After 130,000 miles I developed an oil leak from the rear main seal. Enough to use oil and leave drops on the driveway. Decided to tackle the project myself to save a bunch of money. I also decided to replace the oil pump since I was under there as it’s only $22 at the local parts house. At that price, its not worth checking the specs on the old one and trying to rebuild it.
Well to start, if you need the room, jack the truck up and support it on jack stands and all that safety stuff. I suggest laying a large piece of cardboard under the engine to save your driveway/garage floor. Drain the oil and then replace the oil pan drain bolt. REMOVE THE OIL DIPSTICK!!
First step is to remove the transmission to motor support struts.
You may have to drop the exhaust y-pipe to make enough room to get the oil pan out. To do so, remove the 2 bolts on each clamp. If these have not been taken apart recently, you will probably need to use some penetrating lube and let it soak for awhile.
Next step, at least if you have an automatic transmission, is to remove the starter and the inpection cover on the front of the transmission housing. The starter uses a bolt on the top and a stud/nut on the bottom. The inspection cover has 3 bolts (in addition to the strut bolts and starter holding it in place).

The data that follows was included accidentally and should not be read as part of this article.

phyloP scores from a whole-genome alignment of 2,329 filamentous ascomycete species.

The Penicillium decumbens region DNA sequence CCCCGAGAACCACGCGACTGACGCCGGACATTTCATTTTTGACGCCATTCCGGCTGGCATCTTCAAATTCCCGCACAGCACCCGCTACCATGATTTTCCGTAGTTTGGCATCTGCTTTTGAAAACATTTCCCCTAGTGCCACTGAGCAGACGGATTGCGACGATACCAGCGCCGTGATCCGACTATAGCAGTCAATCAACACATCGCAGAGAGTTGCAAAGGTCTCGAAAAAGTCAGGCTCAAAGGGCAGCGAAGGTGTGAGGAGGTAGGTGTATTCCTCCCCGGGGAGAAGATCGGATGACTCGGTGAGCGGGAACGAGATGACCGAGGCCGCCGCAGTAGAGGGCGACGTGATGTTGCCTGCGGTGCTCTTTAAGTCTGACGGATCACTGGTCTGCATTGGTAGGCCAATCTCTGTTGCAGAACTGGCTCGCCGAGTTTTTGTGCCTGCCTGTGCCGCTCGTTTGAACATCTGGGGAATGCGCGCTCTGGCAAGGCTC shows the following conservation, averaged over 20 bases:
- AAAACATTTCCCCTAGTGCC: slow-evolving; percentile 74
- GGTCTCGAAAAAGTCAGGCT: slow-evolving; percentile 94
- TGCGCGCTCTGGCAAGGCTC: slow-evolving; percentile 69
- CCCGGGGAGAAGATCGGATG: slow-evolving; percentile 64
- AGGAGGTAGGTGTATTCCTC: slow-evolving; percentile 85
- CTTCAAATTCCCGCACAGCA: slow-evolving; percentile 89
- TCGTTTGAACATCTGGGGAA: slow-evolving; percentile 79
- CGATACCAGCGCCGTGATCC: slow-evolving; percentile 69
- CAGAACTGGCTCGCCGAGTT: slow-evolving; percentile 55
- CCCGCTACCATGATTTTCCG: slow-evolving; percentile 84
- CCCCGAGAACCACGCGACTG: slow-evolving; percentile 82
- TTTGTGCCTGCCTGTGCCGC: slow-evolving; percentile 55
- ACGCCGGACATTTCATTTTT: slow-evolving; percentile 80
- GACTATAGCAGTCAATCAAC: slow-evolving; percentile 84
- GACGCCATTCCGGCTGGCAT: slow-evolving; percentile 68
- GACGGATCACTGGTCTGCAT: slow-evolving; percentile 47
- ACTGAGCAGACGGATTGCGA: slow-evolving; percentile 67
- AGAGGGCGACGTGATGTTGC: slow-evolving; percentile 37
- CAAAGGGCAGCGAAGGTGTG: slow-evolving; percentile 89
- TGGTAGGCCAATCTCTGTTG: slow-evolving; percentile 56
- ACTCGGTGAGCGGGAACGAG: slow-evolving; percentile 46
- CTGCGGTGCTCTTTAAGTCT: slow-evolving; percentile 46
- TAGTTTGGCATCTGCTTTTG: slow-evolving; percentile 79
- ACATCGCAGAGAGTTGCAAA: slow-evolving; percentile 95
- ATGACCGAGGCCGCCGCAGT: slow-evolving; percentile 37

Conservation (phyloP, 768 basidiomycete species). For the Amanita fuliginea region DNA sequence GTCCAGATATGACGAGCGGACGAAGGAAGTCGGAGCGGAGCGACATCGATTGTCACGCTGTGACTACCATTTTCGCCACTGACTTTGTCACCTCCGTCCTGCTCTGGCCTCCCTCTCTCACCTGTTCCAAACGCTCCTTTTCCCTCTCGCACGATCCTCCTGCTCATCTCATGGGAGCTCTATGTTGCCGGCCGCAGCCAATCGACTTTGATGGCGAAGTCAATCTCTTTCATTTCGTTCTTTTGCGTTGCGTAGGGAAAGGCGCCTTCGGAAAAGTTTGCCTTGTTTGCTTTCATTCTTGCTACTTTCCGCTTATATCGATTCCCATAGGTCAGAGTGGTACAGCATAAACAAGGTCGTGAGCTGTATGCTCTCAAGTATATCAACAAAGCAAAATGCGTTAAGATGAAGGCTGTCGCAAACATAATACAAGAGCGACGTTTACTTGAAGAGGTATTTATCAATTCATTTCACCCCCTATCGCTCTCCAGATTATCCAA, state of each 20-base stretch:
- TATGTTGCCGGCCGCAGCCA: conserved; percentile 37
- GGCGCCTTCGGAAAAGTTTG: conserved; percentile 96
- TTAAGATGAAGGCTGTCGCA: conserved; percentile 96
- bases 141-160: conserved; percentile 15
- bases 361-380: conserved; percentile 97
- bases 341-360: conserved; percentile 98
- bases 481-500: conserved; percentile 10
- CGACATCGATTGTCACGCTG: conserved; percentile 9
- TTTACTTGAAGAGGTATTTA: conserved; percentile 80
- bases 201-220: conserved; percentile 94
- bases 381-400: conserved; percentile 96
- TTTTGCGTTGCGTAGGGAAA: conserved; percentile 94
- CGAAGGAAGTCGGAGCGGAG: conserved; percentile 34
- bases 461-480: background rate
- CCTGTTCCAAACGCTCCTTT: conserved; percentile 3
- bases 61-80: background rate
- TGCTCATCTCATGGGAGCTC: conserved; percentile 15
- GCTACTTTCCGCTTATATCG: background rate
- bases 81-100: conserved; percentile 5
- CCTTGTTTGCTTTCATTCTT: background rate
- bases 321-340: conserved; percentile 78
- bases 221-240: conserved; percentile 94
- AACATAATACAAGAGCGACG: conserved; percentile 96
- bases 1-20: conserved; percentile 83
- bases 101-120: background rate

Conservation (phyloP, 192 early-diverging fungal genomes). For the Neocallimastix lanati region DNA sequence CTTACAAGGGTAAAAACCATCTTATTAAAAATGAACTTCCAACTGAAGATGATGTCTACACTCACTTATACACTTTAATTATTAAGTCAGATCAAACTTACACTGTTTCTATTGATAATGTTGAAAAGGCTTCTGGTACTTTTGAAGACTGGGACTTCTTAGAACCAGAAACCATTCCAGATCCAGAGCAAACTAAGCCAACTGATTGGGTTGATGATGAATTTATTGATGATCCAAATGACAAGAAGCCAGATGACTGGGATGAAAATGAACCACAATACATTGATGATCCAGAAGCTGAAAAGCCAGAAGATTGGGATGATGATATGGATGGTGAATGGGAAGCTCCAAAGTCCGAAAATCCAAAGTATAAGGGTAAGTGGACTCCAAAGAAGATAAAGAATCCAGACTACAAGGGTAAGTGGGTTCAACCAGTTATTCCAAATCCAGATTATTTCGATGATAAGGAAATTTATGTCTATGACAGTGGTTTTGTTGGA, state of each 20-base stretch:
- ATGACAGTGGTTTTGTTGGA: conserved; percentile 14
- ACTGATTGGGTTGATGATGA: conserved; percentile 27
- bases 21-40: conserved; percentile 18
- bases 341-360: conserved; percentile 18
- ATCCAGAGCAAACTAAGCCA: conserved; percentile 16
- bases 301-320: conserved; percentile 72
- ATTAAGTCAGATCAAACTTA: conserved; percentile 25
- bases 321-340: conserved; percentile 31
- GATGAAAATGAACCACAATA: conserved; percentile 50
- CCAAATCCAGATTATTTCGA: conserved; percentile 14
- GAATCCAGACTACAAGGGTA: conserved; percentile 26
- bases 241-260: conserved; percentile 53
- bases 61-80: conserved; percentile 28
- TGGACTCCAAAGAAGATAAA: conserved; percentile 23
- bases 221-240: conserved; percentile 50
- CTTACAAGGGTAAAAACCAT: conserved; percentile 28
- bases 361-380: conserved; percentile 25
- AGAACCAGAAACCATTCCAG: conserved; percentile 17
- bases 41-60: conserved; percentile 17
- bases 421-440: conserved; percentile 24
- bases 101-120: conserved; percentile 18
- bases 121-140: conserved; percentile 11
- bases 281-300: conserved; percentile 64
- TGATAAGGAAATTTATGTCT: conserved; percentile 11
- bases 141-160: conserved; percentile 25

Remove the oil pan bolts. There are a lot of them and they are fine thread. This is where an air ratchet comes in mighty handy. The inspection cover is inside a lip on the pan (I found out the hard way after unbolting the pan, that is why the cover is still attached with the pan down). Using a rubber mallet or screwdriver between the block and pan, drop the oil pan. The rear will want to fall completely and the front will hang up on the cross-member. According to my Haynes manual, I should have used an engine hoist to hold the motor and removed the engine mount through bolts and lifted the engine up 3-4″. This would have made removing and reinstalling the pan much easier. I did not have access to one, so it’s a bit harder getting the pan in and out.
Work the pan out from under the truck and be careful not to damage the oil pump pick-up tube. This is where the cardboard comes in handy. Not only is there a bit of oil still in the pan, but every part of the block starts to drip oil everywhere.
It’s now time to remove the oil pump. It is bolted to the main bearing cap so it needs to come off anyway. You might as well replace it since it is off. Carefully remove the 2 mounting bolts on the oil pump flange. Do NOT remove the oil pump cover (hex shape). Check to see if there a paper gasket stuck anywhere. My truck did not have a gasket. Also, there is a large column of oil above the pump, being held there by the pump. Once you break loose the first bolt, another 1-3 cups of oil starts to come out, be ready with a bucket.
Clean the oil pan with solvent and inspect the mounting flange for warping/damage. Mine had a bit of rust on the inner surface the was more or less removed with the solvent and wiping. Clean the gasket surface also. Also, clean the inspection plate and straighten any kinks and warping.
If you are replacing the oil pump, remove the pick-up tube from the old oil pump, unless you will be installing a new one of those as well. It is simply threaded in.